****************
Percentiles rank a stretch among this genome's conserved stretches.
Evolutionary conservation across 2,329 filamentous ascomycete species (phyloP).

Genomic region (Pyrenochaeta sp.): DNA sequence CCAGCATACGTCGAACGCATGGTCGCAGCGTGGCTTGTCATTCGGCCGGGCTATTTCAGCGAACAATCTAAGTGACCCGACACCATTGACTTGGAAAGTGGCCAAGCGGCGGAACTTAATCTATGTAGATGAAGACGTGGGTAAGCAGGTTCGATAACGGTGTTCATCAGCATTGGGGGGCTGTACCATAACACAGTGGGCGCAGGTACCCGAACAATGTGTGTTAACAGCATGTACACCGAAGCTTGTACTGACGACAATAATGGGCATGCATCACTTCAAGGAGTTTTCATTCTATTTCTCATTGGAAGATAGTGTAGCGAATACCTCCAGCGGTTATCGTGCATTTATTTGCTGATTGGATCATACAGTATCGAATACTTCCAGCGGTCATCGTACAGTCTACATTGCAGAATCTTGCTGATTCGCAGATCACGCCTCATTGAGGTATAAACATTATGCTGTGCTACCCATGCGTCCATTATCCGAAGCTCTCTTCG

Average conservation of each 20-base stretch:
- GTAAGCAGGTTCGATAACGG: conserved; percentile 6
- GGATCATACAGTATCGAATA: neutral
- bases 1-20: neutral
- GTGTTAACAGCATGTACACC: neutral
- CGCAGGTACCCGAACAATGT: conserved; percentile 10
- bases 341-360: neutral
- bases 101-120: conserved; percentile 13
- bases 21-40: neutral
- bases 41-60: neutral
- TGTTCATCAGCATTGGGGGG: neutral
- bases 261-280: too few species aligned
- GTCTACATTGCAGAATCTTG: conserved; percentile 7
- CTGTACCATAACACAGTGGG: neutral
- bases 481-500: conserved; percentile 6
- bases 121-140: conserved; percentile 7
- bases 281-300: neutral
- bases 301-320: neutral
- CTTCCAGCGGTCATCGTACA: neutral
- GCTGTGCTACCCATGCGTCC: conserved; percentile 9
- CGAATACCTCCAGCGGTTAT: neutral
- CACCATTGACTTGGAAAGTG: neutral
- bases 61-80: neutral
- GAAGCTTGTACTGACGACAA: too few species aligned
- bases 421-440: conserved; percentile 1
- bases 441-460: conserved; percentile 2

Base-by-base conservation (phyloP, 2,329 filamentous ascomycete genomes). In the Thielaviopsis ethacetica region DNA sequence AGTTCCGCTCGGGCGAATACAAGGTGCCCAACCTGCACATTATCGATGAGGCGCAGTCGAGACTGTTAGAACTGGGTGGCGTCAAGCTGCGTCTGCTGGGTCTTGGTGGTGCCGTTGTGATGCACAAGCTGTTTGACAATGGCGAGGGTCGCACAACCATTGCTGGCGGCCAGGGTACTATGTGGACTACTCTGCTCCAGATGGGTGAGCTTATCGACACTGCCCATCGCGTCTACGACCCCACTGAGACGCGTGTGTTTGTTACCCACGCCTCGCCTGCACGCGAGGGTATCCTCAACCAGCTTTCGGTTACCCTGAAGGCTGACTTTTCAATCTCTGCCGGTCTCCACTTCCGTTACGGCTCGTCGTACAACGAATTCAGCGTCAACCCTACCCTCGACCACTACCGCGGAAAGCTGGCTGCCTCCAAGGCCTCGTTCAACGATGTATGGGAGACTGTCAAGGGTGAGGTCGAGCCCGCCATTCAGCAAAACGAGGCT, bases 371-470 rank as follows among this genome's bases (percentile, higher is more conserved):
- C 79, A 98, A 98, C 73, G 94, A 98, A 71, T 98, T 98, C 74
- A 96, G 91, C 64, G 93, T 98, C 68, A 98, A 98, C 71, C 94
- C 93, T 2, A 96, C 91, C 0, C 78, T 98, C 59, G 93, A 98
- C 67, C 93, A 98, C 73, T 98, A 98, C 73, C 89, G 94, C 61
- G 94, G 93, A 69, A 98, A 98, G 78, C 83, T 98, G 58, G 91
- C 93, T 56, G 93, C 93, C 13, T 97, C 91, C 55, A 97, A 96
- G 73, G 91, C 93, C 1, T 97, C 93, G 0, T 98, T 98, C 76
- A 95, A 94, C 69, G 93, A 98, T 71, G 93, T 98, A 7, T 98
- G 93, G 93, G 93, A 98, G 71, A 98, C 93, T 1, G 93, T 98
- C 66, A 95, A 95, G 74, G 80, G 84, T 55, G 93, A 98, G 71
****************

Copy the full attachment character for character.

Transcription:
Percentiles rank a stretch among this genome's conserved stretches.
Evolutionary conservation across 2,329 filamentous ascomycete species (phyloP).

Genomic region (Pyrenochaeta sp.): DNA sequence CCAGCATACGTCGAACGCATGGTCGCAGCGTGGCTTGTCATTCGGCCGGGCTATTTCAGCGAACAATCTAAGTGACCCGACACCATTGACTTGGAAAGTGGCCAAGCGGCGGAACTTAATCTATGTAGATGAAGACGTGGGTAAGCAGGTTCGATAACGGTGTTCATCAGCATTGGGGGGCTGTACCATAACACAGTGGGCGCAGGTACCCGAACAATGTGTGTTAACAGCATGTACACCGAAGCTTGTACTGACGACAATAATGGGCATGCATCACTTCAAGGAGTTTTCATTCTATTTCTCATTGGAAGATAGTGTAGCGAATACCTCCAGCGGTTATCGTGCATTTATTTGCTGATTGGATCATACAGTATCGAATACTTCCAGCGGTCATCGTACAGTCTACATTGCAGAATCTTGCTGATTCGCAGATCACGCCTCATTGAGGTATAAACATTATGCTGTGCTACCCATGCGTCCATTATCCGAAGCTCTCTTCG

Average conservation of each 20-base stretch:
- GTAAGCAGGTTCGATAACGG: conserved; percentile 6
- GGATCATACAGTATCGAATA: neutral
- bases 1-20: neutral
- GTGTTAACAGCATGTACACC: neutral
- CGCAGGTACCCGAACAATGT: conserved; percentile 10
- bases 341-360: neutral
- bases 101-120: conserved; percentile 13
- bases 21-40: neutral
- bases 41-60: neutral
- TGTTCATCAGCATTGGGGGG: neutral
- bases 261-280: too few species aligned
- GTCTACATTGCAGAATCTTG: conserved; percentile 7
- CTGTACCATAACACAGTGGG: neutral
- bases 481-500: conserved; percentile 6
- bases 121-140: conserved; percentile 7
- bases 281-300: neutral
- bases 301-320: neutral
- CTTCCAGCGGTCATCGTACA: neutral
- GCTGTGCTACCCATGCGTCC: conserved; percentile 9
- CGAATACCTCCAGCGGTTAT: neutral
- CACCATTGACTTGGAAAGTG: neutral
- bases 61-80: neutral
- GAAGCTTGTACTGACGACAA: too few species aligned
- bases 421-440: conserved; percentile 1
- bases 441-460: conserved; percentile 2

Base-by-base conservation (phyloP, 2,329 filamentous ascomycete genomes). In the Thielaviopsis ethacetica region DNA sequence AGTTCCGCTCGGGCGAATACAAGGTGCCCAACCTGCACATTATCGATGAGGCGCAGTCGAGACTGTTAGAACTGGGTGGCGTCAAGCTGCGTCTGCTGGGTCTTGGTGGTGCCGTTGTGATGCACAAGCTGTTTGACAATGGCGAGGGTCGCACAACCATTGCTGGCGGCCAGGGTACTATGTGGACTACTCTGCTCCAGATGGGTGAGCTTATCGACACTGCCCATCGCGTCTACGACCCCACTGAGACGCGTGTGTTTGTTACCCACGCCTCGCCTGCACGCGAGGGTATCCTCAACCAGCTTTCGGTTACCCTGAAGGCTGACTTTTCAATCTCTGCCGGTCTCCACTTCCGTTACGGCTCGTCGTACAACGAATTCAGCGTCAACCCTACCCTCGACCACTACCGCGGAAAGCTGGCTGCCTCCAAGGCCTCGTTCAACGATGTATGGGAGACTGTCAAGGGTGAGGTCGAGCCCGCCATTCAGCAAAACGAGGCT, bases 371-470 rank as follows among this genome's bases (percentile, higher is more conserved):
- C 79, A 98, A 98, C 73, G 94, A 98, A 71, T 98, T 98, C 74
- A 96, G 91, C 64, G 93, T 98, C 68, A 98, A 98, C 71, C 94
- C 93, T 2, A 96, C 91, C 0, C 78, T 98, C 59, G 93, A 98
- C 67, C 93, A 98, C 73, T 98, A 98, C 73, C 89, G 94, C 61
- G 94, G 93, A 69, A 98, A 98, G 78, C 83, T 98, G 58, G 91
- C 93, T 56, G 93, C 93, C 13, T 97, C 91, C 55, A 97, A 96
- G 73, G 91, C 93, C 1, T 97, C 93, G 0, T 98, T 98, C 76
- A 95, A 94, C 69, G 93, A 98, T 71, G 93, T 98, A 7, T 98
- G 93, G 93, G 93, A 98, G 71, A 98, C 93, T 1, G 93, T 98
- C 66, A 95, A 95, G 74, G 80, G 84, T 55, G 93, A 98, G 71